Lesson time 15:28 min
Using David and Goliath and “What the Dog Saw,” Malcolm teaches you how to look for patterns and draw connections between seemingly disparate ideas.
Topics include: Hunt for Patterns • Case Study: David and Goliath • Case Study: "What the Dog Saw"
A pattern is something that appears in different worlds simultaneously. That's what a pattern, to my mind, is. So you'll see patterns, so long as you inhabit different worlds. So, you know, a pattern might be something that shows up in music, fashion, and, you know, sports. A trend would be something that surfaces-- and those worlds are connected, but not-- they don't overlap. They're-- they have subtle connections. But if you see something popping up in those kinds of-- then you know oh, that's a trend, right? So in order to see the trend, all you really need to do is to spend a little bit of time in those different worlds. So I always think a part of what I need to do, in order to kind of understand what's going on, is to make sure that I'm regularly leaving my own little island and visiting other islands. I don't always do a good job of that, but sometimes it's just about-- you know, yeah, I don't know if I always do a good job of that, but I do try-- I do think, in my mind, about how important it is to-- to trespass into-- in foreign territories. [MUSIC PLAYING] The book "David and Goliath," the original idea came from-- I went to a conference once, and it was a software conference, and I didn't know anything about software, but they had this kind of mixer that I was required to attend. And I found myself chatting to this guy who was from India. And he was talking about-- we talked about sports, because that's all I could talk about, because I didn't know anything about software. So we were talking about sports, and he told me that he was the coach of his daughter's basketball team. And I said, oh, because I-- he had a very strong Indian accent. It was clear he was an immigrant to this country of relatively recent vintage. And I was like, oh, you know, that's kind of interesting. You know, it wasn't like-- most basketball coaches are people who had played basketball as a kid. And I was like, did you play basketball in India? He's like, oh, no, no, no, I played cricket, never even-- I was like so, wow, you must have mastered-- you know, I got him talking. And he told me this story. He's like, yeah, I know nothing about basketball, he said. In fact, I think basketball, as it's played by Americans, is crazy. I don't-- once I got the rules explained to me, I was like, why do they play it in such a weird way? He didn't understand why one team would advance the ball up the court and the other team would wait-- the team on defense would wait at the other end for the play to come to them. If you know basketball, what he was wondering was why don't teams on defense play a full-court press the whole game, all the time. The most-- you know, basically he was like, you let the defenses, nine times out of 10, let the other team advance into their own end and set up their offense, and then they decide to defend. It would be as if we waited for Canada to arrive on the outskirts of Washington DC, right, before we mounted a defense....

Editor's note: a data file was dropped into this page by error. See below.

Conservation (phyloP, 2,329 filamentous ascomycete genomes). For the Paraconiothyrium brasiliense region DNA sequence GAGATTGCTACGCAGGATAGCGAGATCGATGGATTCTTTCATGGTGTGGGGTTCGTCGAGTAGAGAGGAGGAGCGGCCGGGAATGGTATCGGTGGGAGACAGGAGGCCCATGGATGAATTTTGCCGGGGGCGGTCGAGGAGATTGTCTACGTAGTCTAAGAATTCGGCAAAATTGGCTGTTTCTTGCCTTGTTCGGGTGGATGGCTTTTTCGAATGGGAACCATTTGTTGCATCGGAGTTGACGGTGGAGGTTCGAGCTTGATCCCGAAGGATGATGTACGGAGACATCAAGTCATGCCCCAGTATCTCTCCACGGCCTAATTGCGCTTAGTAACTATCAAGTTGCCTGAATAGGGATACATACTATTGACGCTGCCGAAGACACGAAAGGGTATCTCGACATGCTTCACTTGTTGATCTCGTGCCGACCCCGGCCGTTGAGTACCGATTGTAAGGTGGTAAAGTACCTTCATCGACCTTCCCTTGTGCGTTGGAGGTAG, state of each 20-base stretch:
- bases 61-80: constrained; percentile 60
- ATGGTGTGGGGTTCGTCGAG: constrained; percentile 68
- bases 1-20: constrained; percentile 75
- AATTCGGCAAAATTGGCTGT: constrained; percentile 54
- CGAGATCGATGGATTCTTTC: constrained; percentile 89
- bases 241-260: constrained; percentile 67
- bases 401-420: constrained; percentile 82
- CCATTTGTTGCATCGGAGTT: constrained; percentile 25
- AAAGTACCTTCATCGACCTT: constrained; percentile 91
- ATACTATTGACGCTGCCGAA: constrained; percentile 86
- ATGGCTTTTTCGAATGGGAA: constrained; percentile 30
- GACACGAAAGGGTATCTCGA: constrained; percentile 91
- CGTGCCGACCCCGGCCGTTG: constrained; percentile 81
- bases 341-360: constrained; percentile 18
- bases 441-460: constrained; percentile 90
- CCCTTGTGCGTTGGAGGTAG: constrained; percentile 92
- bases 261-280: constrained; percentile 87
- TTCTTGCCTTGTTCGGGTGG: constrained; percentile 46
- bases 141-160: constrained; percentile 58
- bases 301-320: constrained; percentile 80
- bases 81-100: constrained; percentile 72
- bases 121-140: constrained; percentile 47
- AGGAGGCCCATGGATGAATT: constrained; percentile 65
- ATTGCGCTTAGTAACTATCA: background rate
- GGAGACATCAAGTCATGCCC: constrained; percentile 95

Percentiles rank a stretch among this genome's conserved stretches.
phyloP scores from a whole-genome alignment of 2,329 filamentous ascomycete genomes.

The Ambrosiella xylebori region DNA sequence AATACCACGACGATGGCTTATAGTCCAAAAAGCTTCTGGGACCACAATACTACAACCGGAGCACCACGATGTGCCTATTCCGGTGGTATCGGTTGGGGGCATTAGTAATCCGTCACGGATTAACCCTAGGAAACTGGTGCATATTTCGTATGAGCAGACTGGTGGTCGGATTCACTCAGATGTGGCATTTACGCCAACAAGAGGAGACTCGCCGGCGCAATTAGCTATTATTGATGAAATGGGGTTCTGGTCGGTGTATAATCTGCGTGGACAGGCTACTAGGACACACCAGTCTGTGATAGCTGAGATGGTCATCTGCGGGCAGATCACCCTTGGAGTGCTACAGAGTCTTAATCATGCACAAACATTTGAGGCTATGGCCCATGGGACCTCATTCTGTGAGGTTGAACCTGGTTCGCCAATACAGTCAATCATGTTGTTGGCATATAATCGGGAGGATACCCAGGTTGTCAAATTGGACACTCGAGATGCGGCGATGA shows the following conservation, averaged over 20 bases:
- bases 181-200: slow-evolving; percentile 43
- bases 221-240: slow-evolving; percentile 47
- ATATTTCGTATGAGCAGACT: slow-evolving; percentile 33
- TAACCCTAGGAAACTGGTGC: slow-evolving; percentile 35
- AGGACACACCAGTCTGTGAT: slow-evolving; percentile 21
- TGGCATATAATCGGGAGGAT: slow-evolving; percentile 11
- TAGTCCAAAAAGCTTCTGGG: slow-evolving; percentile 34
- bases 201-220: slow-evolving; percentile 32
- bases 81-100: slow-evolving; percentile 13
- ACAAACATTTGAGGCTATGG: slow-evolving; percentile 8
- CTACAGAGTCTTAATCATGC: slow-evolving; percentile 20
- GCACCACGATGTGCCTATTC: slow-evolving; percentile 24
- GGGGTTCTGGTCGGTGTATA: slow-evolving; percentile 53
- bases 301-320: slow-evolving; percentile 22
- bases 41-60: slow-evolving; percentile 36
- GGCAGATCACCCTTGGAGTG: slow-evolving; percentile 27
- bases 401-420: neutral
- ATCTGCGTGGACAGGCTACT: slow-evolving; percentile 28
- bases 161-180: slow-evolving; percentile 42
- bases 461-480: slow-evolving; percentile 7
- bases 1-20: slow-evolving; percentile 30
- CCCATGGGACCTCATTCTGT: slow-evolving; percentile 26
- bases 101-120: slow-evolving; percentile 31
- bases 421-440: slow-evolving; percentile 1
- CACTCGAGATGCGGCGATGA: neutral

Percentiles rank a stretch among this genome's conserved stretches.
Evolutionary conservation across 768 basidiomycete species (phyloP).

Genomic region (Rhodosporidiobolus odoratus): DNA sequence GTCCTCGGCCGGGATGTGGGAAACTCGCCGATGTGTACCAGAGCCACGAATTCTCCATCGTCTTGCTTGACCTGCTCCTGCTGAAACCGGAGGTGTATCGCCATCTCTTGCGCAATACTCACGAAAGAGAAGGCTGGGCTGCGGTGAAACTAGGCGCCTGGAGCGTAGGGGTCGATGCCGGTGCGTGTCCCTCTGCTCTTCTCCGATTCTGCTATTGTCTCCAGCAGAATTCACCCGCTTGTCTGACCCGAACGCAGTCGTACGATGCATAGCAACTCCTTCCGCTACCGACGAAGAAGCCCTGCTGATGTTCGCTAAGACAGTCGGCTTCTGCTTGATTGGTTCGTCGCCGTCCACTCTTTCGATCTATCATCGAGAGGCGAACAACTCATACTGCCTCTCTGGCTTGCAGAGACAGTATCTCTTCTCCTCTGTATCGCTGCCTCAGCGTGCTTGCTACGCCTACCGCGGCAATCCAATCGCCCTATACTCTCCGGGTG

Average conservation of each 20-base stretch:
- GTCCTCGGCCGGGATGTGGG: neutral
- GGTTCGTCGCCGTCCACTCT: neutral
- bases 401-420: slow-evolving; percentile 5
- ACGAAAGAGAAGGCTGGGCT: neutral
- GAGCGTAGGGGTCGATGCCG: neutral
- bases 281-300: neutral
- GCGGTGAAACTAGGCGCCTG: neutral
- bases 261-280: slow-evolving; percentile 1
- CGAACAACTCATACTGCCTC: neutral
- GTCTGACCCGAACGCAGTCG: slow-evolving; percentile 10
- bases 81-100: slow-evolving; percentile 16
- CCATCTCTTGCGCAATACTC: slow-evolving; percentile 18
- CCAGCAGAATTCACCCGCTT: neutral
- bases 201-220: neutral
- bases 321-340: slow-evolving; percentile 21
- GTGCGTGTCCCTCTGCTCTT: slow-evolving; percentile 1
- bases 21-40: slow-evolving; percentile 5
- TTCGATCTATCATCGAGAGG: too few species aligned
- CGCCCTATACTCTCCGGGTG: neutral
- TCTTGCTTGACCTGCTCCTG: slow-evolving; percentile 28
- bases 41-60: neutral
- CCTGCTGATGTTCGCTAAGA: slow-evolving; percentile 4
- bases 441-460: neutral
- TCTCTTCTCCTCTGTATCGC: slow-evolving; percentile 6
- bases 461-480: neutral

Ketchup. Crime. Quarterbacks. Thanks to Malcolm Gladwell’s books, these ordinary subjects have helped millions of readers grasp complex ideas like behavioral economics and performance prediction. Now, the renowned storyteller and best-selling author of Blink and The Tipping Point is teaching his first online writing class. Craft stories that captivate by learning how Malcolm researches topics, crafts characters, and distills big ideas into simple, powerful narratives.
Insight into the ways that others approach a subject is always insightful when properly delivered and eagerly accepted. It was very interesting to see how Malcolm approaches his work through the many different topics he chose to describe the way he accomplishes what he does. He delivered several insights that I hope will help me to further expand they way I approach writing.
Very interesting approach I really enjoyed his conversations.
It's interesting to listen to Malcolm talk about discovering at a young age that we don't all think the same. Until I was attacked a few years ago by a handyman that I had do some work, (48 hours live to tell, The stranger you know) I thought that we most likely all had some good in us and that in some ways almost all of us thought the same. I'm thinking through this.
I was a Bay Street lawyer but I quit my job to pursue writing (non fiction). Malcolm's masterclass was incredibly helpful to have watched since I am putting together my book proposal and drafting sample chapters. Thanks, Malcolm!!